Featuring the art of Barry Ace, Coalesce is a fusion of distinct Anishinaabeg aesthetics of the Great Lakes region with refuse from Western society’s technological and digital age in order to intentionally shift an object’s materiality and its accepted paradigm within the physical world.
It is through the integration and juxtaposition of recognizable materials used in the making of Anishinaabeg material culture, such as glass beads and porcupine quills, with new-found materials, such as electronic components (capacitors and resistors), that this body of work disproves any notion of Anishinaabeg cultural stasis. Coalesce demonstrates the continuum of Anishinaabeg innovation and expression by making use of disparate materials that knowingly coalesce and segue seamlessly into contemporary Anishinaabeg artistic tradition and material culture.
About the authors
Barry Ace is an Anishnaabe (Odawa) visual artist, writer, and educator who lives in Ottawa. A band member of M’Chigeeng First Nation in Manitoulin Island, his mixed media, assemblage, and textile works draw from various aspects of Anishnaabeg culture to explore cultural continuity and the confluence of the historical and contemporary. Ace has exhibited his works in important international venues, including the American Indian Community House Gallery in New York, the Nordamerika Native Museum in Zurich, and the Peabody Essex Museum in Massachusetts.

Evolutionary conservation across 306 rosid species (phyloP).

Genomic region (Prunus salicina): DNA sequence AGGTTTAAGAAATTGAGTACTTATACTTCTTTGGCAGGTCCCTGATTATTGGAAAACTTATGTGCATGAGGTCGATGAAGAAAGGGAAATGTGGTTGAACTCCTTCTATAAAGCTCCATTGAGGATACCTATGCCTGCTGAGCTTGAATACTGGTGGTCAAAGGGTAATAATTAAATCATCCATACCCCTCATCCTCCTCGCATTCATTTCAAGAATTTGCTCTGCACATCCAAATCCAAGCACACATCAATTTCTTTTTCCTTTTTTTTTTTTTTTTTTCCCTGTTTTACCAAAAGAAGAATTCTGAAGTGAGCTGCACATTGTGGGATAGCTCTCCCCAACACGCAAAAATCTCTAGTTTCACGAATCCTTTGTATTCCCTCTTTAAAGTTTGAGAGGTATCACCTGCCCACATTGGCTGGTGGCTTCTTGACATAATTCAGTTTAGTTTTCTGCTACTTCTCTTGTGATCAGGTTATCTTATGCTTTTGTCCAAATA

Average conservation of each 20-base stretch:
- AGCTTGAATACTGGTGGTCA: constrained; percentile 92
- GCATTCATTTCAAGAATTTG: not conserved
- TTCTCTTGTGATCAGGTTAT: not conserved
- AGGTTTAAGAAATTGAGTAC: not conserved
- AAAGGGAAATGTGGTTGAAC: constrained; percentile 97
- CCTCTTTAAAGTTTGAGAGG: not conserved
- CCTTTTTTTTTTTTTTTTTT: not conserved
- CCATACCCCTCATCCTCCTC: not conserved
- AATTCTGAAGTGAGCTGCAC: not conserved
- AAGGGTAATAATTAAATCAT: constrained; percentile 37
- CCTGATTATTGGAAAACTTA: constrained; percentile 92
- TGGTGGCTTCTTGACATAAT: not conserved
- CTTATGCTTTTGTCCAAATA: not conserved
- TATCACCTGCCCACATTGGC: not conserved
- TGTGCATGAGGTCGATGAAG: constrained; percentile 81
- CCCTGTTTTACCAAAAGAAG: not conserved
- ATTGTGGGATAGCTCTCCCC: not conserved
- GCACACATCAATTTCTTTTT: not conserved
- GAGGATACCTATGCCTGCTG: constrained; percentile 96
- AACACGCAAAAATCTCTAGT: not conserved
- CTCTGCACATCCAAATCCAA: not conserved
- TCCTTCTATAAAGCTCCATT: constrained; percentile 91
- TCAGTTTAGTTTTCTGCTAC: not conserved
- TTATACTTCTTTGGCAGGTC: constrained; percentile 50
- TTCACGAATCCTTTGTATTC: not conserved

Suzanne Luke is the Curator of the Robert Langen Art Gallery at Wilfrid Laurier University.
Armand Garnet Ruffo's work is strongly influenced by his Ojibway heritage. His first poetry collection, Opening in the Sky, was published in 1994 (Theytus Books). His work has also appeared in such anthologies as Looking at the Words of Our People (Theytus Books), Voices of The First Nations (McGraw Hill Ryerson), and Native Literature in Canada (Oxford University Press) as well as numerous literary journals including Dandelion, CVII, and Absinthe. In addition to his numerous publication credits, Ruffo has written several plays.Born in northern Ontario, at the Biscotasing where Grey Owl lived, Ruffo grew up with a photo of his uncle Jimmy and Archie Belaney hanging on his wall - Archie boarded at Ruffo's grandmother's. Since then, Ruffo has travelled extensively throughout Europe, North Africa, and South America. He has worked as a harvester of wild rice, journalist, editor, civil servant, and teacher. Ruffo has studied at York University, the University of Ottawa, and the University of Windsor. He now makes his home in Ottawa, where he is a lecturer and associate director of the Centre for Aboriginal Education, Research and Culture at Carleton University.